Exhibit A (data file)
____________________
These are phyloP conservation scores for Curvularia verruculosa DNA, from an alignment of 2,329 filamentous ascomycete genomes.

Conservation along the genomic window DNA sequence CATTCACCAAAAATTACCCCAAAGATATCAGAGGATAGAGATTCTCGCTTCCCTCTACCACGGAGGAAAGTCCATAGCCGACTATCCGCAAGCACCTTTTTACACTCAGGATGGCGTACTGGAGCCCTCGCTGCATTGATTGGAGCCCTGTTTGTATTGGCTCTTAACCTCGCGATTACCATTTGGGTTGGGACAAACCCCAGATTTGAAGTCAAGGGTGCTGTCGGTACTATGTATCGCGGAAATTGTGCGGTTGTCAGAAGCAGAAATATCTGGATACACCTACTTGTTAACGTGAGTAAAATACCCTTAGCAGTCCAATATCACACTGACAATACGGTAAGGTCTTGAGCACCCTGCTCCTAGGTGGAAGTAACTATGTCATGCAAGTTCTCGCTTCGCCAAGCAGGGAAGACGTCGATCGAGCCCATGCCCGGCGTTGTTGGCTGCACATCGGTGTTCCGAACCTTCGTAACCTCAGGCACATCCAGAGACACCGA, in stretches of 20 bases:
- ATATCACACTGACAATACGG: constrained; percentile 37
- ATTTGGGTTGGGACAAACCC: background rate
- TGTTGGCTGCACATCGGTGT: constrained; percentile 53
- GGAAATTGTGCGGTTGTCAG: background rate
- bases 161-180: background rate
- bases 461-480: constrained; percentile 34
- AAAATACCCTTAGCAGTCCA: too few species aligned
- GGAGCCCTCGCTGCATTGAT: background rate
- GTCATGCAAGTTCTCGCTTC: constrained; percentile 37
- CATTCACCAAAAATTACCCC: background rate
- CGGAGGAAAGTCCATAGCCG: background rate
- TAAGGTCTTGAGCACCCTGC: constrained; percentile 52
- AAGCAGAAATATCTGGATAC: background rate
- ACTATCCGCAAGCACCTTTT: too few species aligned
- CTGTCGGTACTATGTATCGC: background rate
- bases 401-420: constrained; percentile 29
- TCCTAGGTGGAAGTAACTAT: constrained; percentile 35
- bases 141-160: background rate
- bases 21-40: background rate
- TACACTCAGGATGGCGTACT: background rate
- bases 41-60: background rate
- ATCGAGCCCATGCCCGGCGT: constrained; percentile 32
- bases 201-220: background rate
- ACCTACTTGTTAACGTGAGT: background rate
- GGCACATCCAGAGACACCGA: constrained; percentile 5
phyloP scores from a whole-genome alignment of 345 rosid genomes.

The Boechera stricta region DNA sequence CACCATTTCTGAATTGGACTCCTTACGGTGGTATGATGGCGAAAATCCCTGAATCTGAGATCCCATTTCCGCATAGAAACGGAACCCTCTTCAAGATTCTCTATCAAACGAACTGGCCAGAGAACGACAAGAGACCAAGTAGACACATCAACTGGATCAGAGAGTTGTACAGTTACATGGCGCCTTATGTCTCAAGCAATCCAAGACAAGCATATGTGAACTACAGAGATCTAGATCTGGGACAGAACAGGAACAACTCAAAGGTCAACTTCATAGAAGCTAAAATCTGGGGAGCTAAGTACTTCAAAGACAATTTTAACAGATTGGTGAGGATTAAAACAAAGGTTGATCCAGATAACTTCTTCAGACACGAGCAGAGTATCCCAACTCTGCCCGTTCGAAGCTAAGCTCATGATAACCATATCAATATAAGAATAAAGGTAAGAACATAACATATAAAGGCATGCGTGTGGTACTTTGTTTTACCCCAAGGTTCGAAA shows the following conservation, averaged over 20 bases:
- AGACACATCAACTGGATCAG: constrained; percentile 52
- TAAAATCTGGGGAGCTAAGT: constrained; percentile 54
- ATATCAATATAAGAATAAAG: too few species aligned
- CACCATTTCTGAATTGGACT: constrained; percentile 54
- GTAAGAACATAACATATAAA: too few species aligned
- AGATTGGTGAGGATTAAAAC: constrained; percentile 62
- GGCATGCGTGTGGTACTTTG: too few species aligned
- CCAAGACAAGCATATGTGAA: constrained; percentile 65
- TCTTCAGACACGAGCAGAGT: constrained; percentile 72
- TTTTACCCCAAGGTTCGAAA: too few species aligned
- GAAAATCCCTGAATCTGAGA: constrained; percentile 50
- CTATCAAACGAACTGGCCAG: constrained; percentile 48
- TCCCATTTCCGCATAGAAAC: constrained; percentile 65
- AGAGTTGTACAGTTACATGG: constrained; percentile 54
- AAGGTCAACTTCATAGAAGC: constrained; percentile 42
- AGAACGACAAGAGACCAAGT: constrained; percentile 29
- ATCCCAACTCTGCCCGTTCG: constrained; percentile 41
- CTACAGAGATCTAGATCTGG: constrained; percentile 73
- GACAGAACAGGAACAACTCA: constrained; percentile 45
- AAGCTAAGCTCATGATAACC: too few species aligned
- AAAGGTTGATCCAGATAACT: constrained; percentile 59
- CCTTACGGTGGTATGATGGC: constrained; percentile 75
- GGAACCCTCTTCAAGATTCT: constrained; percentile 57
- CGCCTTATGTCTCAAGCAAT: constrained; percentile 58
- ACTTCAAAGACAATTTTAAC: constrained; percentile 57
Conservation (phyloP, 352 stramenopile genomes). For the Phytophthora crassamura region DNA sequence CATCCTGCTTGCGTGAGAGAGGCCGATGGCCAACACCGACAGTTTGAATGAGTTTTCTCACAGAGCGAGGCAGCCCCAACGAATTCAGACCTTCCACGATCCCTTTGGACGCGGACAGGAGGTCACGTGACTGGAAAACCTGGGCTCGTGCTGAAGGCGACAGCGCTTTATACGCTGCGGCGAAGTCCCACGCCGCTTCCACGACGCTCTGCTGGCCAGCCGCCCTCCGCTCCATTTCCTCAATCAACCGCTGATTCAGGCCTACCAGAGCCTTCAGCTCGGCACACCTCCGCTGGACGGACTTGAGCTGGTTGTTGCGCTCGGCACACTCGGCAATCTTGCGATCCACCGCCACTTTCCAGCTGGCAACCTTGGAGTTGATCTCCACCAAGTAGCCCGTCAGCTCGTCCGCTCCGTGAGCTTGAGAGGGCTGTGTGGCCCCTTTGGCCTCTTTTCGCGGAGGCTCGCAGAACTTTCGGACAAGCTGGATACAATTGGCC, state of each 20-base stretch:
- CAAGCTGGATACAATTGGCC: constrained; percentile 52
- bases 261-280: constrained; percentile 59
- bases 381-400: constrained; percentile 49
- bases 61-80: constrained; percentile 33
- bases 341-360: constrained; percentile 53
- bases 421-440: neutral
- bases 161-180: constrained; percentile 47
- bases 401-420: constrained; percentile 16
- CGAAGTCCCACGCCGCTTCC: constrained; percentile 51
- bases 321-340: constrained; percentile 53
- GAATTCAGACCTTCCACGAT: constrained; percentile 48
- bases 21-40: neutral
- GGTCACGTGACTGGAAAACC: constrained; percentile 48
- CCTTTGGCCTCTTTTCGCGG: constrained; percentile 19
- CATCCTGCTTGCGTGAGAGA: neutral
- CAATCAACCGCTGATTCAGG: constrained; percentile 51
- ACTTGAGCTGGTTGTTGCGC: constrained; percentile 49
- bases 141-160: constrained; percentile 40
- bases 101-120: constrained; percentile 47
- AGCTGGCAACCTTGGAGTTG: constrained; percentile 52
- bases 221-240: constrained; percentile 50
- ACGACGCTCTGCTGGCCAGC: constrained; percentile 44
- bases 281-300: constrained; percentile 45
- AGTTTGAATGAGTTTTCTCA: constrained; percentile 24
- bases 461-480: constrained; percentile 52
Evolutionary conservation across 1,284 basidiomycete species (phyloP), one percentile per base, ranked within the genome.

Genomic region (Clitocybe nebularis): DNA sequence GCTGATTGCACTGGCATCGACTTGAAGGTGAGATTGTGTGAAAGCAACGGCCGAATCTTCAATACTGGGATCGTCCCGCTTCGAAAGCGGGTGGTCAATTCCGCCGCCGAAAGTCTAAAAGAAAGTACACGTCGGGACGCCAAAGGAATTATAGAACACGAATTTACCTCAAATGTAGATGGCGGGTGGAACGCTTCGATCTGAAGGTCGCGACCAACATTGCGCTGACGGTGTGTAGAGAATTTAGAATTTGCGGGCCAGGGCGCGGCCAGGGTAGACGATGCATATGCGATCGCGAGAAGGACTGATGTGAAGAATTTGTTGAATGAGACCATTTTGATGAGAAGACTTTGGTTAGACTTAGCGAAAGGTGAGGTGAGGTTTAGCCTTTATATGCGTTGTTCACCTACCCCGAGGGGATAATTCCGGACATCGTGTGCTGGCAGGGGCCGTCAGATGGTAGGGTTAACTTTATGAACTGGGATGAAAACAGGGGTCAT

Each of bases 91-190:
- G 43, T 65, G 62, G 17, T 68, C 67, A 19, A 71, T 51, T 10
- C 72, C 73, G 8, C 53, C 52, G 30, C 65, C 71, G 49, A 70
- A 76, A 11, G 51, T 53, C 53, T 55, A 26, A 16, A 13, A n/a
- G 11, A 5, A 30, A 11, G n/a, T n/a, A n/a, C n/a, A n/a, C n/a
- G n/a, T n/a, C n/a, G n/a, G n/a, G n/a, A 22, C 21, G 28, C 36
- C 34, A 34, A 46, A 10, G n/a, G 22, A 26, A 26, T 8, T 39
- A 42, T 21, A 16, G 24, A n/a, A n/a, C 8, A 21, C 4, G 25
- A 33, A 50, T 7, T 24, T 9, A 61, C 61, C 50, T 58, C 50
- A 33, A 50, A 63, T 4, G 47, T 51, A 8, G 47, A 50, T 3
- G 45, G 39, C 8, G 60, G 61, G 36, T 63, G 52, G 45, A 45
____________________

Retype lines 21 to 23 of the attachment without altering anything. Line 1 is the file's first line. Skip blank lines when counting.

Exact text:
- bases 21-40: background rate
- TACACTCAGGATGGCGTACT: background rate
- bases 41-60: background rate